A total of 2887 patients with a diagnosis of suspected stroke presented to participating EDs during the control period, and 3178 during the intervention period; the characteristics of the patients were similar for both periods (Box 2). During the intervention period, the median age of patients who arrived within 4.5 hours of symptom onset and had a final diagnosis of stroke was lower for those who had a VST consultation (75 years; interquartile range [IQR], 64–82 years) than for those who did not (78 years; IQR, 70–86 years); a greater proportion had received ED diagnoses of ischaemic stroke (90% v 57%) and a smaller proportion received ED diagnoses of transient ischaemic attack (2% v 14%). Ambulance pre‐notification of the hospital of the delivery of patients was more frequent for those who had VST consultations (67% v 50%) (Box 3).

Key processes of care

A slightly larger proportion of patients with ischaemic stroke who arrived within 4.5 hours of symptom onset received intravenous thrombolysis during the intervention period than during the control period (control, 107 of 351 [30%]; intervention, 185 of 503 [37%]). During the intervention period, two hospitals provided thrombolysis to patients with stroke for the first time. Median times to diagnosis and treatment were lower during the intervention, including door‐to‐first medical review (control, 8 min [IQR, 3–20 min]; intervention, 3 min [IQR, 0–9 min]), door‐to‐CT (control, 34 min [IQR, 18–76 min]; intervention, 25 min [IQR, 13–49 min]), and door‐to‐needle time for stroke thrombolysis (control, 102 min [IQR, 77–128 min]; intervention, 73 min [IQR, 56–96 min]). For patients who received thrombolysis, the proportion treated within 60 minutes of arrival increased from 13% (14 of 102) during the control period to 32% (58 of 158) during the intervention period (Box 4). During the entire study period (control and intervention), 271 of the 292 patients who received thrombolysis (92%) did so within 4.5 hours of symptom onset.

A slightly larger proportion of patients with ischaemic stroke who arrived within 4.5 hours of symptom onset received intravenous thrombolysis during the intervention period than during the control period (control, 107 of 351 [30%]; intervention, 185 of 503 [37%]). During the intervention period, two hospitals provided thrombolysis to patients with stroke for the first time. Median times to diagnosis and treatment were lower during the intervention, including door‐to‐first medical review (control, 8 min [IQR, 3–20 min]; intervention, 3 min [IQR, 0–9 min]), door‐to‐CT (control, 34 min [IQR, 18–76 min]; intervention, 25 min [IQR, 13–49 min]), and door‐to‐needle time for stroke thrombolysis (control, 102 min [IQR, 77–128 min]; intervention, 73 min [IQR, 56–96 min]). For patients who received thrombolysis, the proportion treated within 60 minutes of arrival increased from 13% (14 of 102) during the control period to 32% (58 of 158) during the intervention period (Box 4). During the entire study period (control and intervention), 271 of the 292 patients who received thrombolysis (92%) did so within 4.5 hours of symptom onset.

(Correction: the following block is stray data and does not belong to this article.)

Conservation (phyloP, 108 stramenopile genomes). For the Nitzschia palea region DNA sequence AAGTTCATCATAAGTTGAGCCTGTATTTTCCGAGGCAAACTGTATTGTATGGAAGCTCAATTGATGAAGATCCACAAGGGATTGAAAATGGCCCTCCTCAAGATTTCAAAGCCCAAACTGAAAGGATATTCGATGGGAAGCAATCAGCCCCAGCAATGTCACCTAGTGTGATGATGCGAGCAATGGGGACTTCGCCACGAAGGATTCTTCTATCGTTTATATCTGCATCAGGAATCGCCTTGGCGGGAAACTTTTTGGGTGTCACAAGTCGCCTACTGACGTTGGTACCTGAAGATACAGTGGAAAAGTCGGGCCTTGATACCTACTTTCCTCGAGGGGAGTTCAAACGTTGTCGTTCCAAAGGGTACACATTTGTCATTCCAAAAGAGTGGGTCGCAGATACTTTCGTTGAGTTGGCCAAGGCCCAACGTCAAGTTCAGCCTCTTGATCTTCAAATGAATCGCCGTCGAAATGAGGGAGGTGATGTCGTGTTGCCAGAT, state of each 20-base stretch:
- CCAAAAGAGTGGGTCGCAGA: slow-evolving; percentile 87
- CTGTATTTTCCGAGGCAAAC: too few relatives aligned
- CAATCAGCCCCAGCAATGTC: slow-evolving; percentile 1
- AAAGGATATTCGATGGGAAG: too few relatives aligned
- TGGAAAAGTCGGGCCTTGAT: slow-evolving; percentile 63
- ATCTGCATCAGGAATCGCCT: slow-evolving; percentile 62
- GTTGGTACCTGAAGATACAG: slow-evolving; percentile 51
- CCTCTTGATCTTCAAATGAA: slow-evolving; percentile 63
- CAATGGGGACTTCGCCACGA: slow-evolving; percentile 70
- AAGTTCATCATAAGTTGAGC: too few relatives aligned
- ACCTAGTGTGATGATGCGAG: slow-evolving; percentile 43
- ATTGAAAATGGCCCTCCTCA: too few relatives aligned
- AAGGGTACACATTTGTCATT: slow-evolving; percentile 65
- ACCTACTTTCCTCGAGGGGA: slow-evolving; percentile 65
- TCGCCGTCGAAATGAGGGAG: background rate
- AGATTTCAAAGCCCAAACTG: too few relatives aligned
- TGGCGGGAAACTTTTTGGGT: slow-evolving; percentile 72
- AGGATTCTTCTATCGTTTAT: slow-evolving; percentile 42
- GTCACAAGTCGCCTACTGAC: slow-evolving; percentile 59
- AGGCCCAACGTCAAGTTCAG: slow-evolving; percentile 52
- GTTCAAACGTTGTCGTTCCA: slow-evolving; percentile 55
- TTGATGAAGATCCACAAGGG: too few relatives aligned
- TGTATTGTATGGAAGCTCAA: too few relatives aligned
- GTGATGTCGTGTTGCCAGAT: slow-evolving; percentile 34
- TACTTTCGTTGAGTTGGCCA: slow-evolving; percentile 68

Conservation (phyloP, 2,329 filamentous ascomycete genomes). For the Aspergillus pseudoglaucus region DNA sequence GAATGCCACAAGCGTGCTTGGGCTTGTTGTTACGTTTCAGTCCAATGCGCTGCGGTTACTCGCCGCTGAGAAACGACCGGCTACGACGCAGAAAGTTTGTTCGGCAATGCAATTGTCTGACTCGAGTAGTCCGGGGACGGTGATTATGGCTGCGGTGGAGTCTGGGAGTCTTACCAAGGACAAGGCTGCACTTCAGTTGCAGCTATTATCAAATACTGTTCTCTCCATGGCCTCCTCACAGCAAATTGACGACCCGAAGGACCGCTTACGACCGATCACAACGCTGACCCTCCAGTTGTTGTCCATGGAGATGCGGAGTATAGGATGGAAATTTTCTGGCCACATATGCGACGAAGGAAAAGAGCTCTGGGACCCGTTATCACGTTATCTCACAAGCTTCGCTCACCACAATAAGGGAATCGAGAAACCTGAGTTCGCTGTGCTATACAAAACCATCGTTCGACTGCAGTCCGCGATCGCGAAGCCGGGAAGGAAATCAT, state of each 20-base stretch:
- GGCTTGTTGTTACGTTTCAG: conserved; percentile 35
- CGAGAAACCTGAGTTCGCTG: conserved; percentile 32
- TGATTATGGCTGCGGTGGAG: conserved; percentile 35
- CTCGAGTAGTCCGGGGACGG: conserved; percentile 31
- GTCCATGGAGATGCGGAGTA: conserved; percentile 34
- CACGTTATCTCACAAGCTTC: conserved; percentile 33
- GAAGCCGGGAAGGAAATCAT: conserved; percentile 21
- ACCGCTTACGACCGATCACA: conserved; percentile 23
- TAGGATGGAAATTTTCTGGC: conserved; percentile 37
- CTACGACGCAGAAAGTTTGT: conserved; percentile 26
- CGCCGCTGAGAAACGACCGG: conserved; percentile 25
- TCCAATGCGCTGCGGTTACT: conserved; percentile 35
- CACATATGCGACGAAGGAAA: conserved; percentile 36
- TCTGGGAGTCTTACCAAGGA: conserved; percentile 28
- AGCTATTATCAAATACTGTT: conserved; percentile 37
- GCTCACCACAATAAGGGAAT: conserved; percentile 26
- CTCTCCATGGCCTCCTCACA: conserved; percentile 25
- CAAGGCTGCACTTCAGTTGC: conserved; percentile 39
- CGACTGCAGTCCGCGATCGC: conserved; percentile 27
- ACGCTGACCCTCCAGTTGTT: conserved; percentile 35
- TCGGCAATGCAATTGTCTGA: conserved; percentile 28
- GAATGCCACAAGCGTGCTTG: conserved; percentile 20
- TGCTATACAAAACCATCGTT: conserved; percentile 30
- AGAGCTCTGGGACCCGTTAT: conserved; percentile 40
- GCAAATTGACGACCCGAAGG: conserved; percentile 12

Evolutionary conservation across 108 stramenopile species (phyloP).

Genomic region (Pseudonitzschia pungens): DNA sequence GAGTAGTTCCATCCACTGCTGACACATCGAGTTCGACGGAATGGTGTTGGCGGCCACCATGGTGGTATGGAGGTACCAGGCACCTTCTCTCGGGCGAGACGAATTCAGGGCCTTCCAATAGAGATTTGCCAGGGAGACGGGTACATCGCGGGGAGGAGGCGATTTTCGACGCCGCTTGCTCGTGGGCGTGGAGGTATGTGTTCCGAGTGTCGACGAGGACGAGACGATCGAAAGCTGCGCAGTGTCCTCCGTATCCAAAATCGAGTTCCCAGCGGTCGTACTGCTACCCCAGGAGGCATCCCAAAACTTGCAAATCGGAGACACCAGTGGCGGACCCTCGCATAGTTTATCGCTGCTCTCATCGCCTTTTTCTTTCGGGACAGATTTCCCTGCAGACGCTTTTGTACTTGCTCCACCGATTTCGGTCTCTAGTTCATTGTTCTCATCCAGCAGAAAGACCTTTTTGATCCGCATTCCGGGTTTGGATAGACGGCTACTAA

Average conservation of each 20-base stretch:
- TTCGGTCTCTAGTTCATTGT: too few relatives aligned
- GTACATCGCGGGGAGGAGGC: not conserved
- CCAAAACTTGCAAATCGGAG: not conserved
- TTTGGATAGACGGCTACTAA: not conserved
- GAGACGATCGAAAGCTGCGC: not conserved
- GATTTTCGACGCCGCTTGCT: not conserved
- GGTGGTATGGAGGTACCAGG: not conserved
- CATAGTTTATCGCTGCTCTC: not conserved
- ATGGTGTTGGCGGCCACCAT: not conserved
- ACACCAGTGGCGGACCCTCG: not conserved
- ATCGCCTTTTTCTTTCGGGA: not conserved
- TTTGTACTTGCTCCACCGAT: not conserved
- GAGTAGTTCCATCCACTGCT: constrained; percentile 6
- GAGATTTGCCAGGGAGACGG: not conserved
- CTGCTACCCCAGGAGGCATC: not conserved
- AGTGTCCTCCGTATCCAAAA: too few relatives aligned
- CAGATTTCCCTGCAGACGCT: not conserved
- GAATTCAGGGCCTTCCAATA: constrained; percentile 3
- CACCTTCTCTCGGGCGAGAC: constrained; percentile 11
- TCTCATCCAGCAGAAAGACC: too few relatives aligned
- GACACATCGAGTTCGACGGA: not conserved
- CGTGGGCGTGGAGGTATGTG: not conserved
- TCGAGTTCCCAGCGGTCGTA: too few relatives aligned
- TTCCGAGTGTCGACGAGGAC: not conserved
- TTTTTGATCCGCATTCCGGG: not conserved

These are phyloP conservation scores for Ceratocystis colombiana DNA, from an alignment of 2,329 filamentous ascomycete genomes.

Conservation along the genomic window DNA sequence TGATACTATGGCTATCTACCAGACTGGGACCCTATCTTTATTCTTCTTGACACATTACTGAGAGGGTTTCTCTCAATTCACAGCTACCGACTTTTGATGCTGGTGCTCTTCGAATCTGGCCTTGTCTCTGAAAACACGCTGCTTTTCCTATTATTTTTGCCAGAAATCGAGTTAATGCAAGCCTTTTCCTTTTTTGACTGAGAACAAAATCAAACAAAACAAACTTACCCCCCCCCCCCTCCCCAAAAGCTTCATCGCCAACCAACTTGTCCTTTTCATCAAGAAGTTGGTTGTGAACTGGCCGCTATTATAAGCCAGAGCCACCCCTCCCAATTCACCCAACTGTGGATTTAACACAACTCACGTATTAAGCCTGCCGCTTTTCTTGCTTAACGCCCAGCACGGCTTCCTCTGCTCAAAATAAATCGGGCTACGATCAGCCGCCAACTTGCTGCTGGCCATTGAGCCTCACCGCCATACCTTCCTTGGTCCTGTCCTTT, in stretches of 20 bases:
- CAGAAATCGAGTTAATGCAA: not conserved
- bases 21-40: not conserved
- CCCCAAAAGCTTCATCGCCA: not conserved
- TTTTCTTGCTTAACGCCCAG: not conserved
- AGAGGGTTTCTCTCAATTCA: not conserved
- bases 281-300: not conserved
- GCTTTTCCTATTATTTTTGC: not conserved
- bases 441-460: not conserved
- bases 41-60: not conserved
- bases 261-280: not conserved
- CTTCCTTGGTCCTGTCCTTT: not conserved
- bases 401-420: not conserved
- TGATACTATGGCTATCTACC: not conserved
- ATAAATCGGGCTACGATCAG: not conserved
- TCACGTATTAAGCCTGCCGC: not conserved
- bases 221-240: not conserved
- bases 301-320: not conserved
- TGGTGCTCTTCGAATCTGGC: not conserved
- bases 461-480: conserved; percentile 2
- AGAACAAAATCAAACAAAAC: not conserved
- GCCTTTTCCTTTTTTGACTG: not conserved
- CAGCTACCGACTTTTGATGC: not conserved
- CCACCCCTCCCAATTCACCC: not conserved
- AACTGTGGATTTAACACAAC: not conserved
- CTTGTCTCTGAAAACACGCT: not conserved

During the intervention period, 165 of the 185 patients who received thrombolysis (89%) also had a telemedicine consultation. Among patients who received thrombolysis, the proportions who had a symptomatic intracerebral haemorrhage (control, 17 of 107 [16%]; intervention, eight of 185 [4%]) or died in hospital (control, 21 of 107 [21%]; intervention, 12 of 185 [6%]) were smaller during the intervention than during the control period (Box 4).

Compared with the control period, the odds of receiving thrombolysis were higher for patients who had a VST consultation (adjusted odds ratio [aOR], 2.11; 95% confidence interval [CI], 1.39–3.21), as was delivery of thrombolysis within 60 minutes of arriving at the hospital (aOR, 3.14; 95% CI, 1.21–8.15) (Box 5). In the multivariable median regression analysis, the VST program was associated with a reduction in median door‐to‐needle time for thrombolysis delivery of greater than 25 minutes, regardless of whether the patient had a VST consultation (Box 6). Time to thrombolysis and the odds of symptomatic intracerebral haemorrhage after thrombolysis were each lower during the intervention period (Supporting Information, tables 2 and 3).

Discussion

We report the first statewide telemedicine program for stroke care in regional hospitals in Australia. The VST program was associated with more timely assessment and treatment and improved outcomes for patients with suspected stroke. A larger proportion of patients who arrived at the ED within 4.5 hours of symptom onset received thrombolysis within 60 minutes, with more rapid processes of care and fewer adverse events. More than 95% of people living in regional Victoria are now within an hour's drive of a hospital with access to expert stroke care facilitated by the VST program, and some regional hospitals can now deliver stroke thrombolysis for the first time.10

The role of the stroke telemedicine doctor is, in collaboration with the local clinical team, to assess patients with suspected stroke, to review the relevant investigations (including brain imaging), and to establish the diagnosis (stroke, transient ischaemic attack, or non‐stroke). Treatment options, including reperfusion therapies, can then be planned.4,11 Diagnostic accuracy with telemedicine is comparable with that achieved with face‐to‐face specialist assessment.4 This is particularly important because stroke telemedicine consultations often involve non‐stroke cases and patients presenting with stroke mimics;12 in large hospital stroke centres, as many as 30% of patients with sudden onset neurological deficits have stroke mimics.4,13,14,15,16 Most incorrect diagnoses in the ED involve patients with possible transient ischaemic attacks or patients presenting with non‐specific clinical features.17 This may explain the increased ED diagnosis of ischaemic stroke and reduction in the diagnosis of transient ischaemic attack during the VST period. Conversely, most cases of intracerebral haemorrhage can be detected with CT, which may explain why ED clinicians initiated a VST consultation less frequently for patients with this condition (25 of 98 patients [26%] v 332 of 503 patients with a final diagnosis of ischaemic stroke [66%]).